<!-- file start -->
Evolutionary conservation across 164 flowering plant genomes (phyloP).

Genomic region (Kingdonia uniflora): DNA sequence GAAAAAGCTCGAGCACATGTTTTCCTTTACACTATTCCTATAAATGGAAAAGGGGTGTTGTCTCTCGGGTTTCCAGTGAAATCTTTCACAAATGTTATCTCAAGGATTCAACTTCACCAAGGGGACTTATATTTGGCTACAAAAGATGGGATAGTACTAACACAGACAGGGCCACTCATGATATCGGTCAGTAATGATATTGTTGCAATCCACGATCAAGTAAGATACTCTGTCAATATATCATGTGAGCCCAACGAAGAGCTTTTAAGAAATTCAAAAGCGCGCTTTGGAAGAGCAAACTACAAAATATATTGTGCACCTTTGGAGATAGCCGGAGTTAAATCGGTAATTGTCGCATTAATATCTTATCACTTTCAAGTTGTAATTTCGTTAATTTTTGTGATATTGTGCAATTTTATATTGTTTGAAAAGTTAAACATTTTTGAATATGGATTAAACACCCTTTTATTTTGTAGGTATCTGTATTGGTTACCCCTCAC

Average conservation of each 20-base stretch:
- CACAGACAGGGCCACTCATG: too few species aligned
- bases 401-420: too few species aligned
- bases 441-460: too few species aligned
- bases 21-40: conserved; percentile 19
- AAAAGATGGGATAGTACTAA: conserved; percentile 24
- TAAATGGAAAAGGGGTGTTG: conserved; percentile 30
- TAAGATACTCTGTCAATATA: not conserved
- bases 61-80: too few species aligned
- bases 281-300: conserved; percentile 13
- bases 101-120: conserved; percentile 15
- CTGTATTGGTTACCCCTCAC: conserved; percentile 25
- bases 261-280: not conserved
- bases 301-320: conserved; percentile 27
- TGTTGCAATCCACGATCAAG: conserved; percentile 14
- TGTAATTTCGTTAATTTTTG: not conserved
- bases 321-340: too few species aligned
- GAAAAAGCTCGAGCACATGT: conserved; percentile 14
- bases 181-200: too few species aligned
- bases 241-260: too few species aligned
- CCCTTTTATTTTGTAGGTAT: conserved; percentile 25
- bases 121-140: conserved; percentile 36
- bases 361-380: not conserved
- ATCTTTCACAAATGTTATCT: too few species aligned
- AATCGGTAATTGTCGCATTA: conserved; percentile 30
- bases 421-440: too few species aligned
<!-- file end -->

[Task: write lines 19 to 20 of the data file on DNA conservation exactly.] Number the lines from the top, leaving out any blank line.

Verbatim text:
- bases 321-340: too few species aligned
- GAAAAAGCTCGAGCACATGT: conserved; percentile 14